I was staring at my feet as I trudged across the crunchy shell of snow that is my children’s, elementary school playground. My thoughts were caught up in a mess of must do’s and can’t do’s and wish I didn’t have to’s. As I neared the spot where my kindergartner lines up for pick up, I saw that he had spotted me first and was running towards me. He held his lunch box in one hand and his backpack in the other as he trotted like he does, in his goofy little way. His arms were out wide as he crashed into me like a tiny wave of adorable and hugged my knees. This moment was the highlight of my day.

He said goodbye to his teacher and we ventured on towards the third grade line to pick up his older brother when tragedy struck his poor, young heart.

He’d gathered some rocks apparently at recess and claimed them for his own. This is a hobby of his. Unfortunately, he’d left his rocks in his classroom.

“My rocks!” He said, his voice thick with panic.

I thought he said blocks because his voice was muffled by his mask. He found my confusion to be endlessly frustrating which only fueled his eventual despair as I informed him that we were in a hurry to get to his other brother’s school and would not be able to fetch his lost rocks. He dropped to his knees and screamed towards the heavens in agony. My middle son joined us now as my youngest did his best Charlton Heston impression. I quietly urged him to compose himself when he summoned forth a thousand years of human suffering over the temporary loss of his treasured rocks and commenced to throw a world class tantrum in the middle of a parent filled, crunchy snow playground. This was perhaps the low point of my day.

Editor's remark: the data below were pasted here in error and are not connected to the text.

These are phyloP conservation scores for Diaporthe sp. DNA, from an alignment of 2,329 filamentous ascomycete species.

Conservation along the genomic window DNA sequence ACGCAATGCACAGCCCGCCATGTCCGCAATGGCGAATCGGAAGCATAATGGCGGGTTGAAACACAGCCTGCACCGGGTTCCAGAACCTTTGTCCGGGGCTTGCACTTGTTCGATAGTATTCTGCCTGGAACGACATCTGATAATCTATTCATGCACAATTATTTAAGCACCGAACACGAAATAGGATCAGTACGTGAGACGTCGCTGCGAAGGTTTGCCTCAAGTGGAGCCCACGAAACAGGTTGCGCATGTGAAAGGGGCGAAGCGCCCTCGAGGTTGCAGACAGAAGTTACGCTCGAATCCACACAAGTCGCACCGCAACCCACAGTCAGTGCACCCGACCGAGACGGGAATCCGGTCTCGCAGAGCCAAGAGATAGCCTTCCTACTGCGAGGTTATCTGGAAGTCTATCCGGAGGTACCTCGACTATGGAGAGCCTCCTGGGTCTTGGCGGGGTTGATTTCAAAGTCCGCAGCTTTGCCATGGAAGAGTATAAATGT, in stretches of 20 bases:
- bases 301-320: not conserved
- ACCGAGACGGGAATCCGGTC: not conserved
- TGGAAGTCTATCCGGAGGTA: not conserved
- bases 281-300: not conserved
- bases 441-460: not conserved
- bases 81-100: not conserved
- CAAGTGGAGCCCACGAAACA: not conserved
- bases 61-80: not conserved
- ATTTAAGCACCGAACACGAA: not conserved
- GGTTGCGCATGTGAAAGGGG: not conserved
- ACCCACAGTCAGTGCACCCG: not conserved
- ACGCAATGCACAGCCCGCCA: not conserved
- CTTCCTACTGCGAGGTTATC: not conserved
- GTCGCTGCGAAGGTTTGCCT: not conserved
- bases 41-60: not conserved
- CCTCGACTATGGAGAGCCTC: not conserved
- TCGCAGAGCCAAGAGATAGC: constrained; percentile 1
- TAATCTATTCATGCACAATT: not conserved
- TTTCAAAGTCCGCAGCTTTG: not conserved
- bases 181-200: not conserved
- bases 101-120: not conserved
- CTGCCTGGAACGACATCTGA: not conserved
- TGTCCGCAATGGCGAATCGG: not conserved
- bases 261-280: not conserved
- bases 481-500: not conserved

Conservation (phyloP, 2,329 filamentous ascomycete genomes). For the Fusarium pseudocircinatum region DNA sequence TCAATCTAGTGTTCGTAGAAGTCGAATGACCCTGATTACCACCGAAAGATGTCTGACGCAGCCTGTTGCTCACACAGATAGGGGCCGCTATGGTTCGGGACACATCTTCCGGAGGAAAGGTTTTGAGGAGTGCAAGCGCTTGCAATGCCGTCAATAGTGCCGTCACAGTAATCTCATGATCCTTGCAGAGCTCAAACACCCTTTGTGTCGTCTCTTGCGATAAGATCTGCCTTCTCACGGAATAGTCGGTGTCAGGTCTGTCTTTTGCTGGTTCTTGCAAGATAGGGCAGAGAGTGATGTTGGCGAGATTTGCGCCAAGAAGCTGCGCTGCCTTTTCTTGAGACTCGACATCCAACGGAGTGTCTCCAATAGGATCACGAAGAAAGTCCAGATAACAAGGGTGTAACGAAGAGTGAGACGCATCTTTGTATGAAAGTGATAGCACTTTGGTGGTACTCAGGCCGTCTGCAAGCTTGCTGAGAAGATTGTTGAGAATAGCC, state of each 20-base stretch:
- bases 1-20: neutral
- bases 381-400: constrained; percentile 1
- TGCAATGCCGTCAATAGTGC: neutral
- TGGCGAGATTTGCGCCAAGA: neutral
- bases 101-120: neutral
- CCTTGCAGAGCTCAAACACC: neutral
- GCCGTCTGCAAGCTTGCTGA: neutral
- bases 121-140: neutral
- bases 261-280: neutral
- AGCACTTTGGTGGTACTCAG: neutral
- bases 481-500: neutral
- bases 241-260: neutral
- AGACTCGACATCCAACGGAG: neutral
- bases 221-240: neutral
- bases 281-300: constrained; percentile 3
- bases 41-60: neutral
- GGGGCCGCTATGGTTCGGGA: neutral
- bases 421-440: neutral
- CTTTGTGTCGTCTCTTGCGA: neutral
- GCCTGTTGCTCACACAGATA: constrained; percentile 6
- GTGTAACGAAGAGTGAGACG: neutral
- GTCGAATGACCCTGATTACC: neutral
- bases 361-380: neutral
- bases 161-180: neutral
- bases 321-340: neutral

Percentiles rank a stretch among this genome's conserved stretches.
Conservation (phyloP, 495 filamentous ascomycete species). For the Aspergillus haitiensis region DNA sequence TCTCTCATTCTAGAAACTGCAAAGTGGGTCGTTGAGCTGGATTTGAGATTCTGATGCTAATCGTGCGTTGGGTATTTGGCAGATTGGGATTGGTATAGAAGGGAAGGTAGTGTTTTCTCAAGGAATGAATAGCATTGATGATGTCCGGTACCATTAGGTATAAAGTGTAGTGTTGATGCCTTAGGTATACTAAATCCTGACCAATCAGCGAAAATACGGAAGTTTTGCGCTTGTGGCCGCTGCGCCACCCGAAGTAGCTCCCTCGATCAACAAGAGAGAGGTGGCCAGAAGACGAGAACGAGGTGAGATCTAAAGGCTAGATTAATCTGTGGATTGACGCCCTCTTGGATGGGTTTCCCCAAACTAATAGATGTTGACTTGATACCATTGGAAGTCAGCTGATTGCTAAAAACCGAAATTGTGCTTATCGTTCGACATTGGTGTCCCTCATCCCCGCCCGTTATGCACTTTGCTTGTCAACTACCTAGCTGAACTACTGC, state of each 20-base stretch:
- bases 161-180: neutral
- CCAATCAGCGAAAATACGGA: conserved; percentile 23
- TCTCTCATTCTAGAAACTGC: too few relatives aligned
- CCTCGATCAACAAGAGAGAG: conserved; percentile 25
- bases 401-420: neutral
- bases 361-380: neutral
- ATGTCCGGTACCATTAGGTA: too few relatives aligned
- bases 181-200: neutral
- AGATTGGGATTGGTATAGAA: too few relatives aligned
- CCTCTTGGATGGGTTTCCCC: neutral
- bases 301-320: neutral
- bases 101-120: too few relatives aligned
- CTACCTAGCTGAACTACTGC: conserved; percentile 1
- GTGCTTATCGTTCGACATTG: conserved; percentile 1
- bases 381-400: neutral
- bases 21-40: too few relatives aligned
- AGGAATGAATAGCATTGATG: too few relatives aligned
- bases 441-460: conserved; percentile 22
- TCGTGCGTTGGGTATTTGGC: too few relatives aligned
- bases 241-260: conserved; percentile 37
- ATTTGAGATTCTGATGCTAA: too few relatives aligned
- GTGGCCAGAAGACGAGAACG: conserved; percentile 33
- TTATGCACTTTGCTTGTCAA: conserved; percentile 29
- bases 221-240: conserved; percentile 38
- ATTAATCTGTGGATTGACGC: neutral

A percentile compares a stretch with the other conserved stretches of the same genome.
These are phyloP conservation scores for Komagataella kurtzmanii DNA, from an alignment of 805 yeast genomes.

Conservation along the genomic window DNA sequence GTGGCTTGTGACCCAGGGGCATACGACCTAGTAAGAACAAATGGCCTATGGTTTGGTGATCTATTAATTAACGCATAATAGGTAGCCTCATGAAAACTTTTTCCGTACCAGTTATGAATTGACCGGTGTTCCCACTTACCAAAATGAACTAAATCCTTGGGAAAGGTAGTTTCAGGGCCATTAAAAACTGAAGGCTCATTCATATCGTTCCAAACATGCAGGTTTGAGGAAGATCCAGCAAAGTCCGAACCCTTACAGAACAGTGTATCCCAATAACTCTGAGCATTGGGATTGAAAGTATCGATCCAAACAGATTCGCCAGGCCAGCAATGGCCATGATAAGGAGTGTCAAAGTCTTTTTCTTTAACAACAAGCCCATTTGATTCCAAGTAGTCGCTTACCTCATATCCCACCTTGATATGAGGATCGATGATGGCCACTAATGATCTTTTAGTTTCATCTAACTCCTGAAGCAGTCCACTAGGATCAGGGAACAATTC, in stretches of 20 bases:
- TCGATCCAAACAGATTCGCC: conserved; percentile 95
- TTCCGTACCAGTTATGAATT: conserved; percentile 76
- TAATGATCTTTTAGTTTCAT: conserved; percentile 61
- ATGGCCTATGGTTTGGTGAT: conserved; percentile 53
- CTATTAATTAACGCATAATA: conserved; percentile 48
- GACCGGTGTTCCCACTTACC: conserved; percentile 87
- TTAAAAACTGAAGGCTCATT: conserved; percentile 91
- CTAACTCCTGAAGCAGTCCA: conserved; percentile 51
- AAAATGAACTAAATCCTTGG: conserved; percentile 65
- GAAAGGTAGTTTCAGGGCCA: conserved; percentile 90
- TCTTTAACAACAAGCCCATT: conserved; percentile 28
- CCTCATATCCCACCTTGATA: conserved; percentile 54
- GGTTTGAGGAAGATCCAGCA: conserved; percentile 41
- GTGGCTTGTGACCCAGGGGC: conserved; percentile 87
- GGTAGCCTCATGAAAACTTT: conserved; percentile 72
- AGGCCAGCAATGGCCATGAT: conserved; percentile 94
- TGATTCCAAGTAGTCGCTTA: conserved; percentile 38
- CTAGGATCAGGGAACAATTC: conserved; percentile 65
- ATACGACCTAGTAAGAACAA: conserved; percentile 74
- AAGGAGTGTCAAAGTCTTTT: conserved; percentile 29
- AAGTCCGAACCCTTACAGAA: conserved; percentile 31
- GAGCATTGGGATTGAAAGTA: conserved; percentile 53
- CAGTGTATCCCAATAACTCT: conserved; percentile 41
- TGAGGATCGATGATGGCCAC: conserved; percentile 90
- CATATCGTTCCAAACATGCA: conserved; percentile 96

It’s embarrassing when your kid throws a tantrum in public but mostly I just felt guilty for not going the extra mile to retrieve his rocks. I had, however committed to our course and established a precedent that he should be more responsible with his treasures. This was a practical maneuver rather than an ideological one and in hindsight I wish that I would have chosen differently. But such is the burden of leadership.

He mourned and he mourned loudly. With each blubber that escaped his lips I felt like less of a father. We picked up his other brother and then went back to the restaurant. His agony had subsided but the pain was still evident by his silence. His brothers rushed in, excited for some afternoon snacks while he took the sullen route. He stared at his shoes as he trudged across the gravel alley towards the back door of the restaurant when he stopped suddenly. I watched from the doorway as he knelt down and gathered three small rocks which he put into his pocket before standing back up and trotting towards me in his funny little way. He stopped, smiled at me and hugged my knees before going inside.

“I love you, Dad.” He said and this too was the highlight of my day.

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